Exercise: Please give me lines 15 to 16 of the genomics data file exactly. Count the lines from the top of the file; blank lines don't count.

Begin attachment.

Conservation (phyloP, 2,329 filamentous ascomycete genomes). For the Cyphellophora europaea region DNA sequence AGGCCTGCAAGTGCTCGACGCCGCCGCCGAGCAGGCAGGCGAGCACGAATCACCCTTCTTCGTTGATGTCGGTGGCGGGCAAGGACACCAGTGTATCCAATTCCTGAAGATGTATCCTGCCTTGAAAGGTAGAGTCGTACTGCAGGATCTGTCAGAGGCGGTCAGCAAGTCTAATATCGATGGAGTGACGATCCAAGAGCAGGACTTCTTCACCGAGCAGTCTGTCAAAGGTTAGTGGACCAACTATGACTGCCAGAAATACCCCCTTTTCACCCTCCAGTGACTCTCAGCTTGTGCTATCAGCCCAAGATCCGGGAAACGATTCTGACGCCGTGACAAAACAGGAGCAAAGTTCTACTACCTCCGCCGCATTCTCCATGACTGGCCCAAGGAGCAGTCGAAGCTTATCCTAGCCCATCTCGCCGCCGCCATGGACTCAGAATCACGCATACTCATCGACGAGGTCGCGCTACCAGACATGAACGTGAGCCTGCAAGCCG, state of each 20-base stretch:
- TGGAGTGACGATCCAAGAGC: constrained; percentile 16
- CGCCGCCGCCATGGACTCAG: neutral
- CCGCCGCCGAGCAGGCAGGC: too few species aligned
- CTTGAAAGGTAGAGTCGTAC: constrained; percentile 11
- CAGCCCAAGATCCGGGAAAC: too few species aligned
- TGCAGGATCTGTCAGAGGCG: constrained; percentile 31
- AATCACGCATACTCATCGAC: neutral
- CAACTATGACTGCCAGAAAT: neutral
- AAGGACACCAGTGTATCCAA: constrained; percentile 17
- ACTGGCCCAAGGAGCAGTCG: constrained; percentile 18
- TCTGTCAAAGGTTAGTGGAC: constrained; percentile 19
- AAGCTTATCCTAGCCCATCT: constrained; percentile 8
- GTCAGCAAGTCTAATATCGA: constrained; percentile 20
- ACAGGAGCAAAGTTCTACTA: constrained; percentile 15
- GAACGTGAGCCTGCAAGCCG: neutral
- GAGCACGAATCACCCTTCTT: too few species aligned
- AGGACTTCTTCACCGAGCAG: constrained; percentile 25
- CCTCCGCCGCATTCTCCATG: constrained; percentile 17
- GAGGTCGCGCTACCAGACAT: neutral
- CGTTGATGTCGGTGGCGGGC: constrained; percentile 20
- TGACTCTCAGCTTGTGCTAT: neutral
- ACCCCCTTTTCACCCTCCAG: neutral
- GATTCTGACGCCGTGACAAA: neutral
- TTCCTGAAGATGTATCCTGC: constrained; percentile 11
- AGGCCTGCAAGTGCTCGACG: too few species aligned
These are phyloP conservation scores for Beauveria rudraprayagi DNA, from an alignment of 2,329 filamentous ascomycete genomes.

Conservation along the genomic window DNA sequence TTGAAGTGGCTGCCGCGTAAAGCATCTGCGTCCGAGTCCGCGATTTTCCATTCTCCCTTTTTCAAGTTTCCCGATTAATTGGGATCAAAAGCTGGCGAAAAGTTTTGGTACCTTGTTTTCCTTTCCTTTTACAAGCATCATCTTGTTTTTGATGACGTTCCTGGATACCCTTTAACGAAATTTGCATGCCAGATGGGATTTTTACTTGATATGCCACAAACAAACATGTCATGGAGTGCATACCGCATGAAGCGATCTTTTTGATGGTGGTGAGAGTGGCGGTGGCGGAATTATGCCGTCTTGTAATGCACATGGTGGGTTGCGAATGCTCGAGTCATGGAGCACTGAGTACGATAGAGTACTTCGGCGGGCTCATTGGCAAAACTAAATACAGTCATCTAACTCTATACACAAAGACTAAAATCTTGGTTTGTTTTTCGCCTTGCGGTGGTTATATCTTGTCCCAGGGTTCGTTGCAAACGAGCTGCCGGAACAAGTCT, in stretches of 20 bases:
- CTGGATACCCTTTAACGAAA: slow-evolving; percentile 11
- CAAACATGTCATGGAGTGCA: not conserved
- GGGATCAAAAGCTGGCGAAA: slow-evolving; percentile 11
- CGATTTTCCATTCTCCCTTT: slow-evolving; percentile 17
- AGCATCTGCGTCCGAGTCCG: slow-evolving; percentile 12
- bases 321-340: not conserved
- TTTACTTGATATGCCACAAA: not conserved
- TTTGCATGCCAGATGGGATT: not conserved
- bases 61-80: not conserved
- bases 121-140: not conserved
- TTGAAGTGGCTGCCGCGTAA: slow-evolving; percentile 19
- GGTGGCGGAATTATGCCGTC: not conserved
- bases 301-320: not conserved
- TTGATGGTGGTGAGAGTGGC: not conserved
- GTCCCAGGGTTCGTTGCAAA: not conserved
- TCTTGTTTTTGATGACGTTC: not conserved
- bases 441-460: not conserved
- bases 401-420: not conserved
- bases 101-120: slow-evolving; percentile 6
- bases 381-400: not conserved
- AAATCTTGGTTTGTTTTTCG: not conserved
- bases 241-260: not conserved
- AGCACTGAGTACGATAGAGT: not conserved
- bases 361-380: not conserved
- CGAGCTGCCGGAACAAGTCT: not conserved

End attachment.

- ACAGGAGCAAAGTTCTACTA: constrained; percentile 15
- GAACGTGAGCCTGCAAGCCG: neutral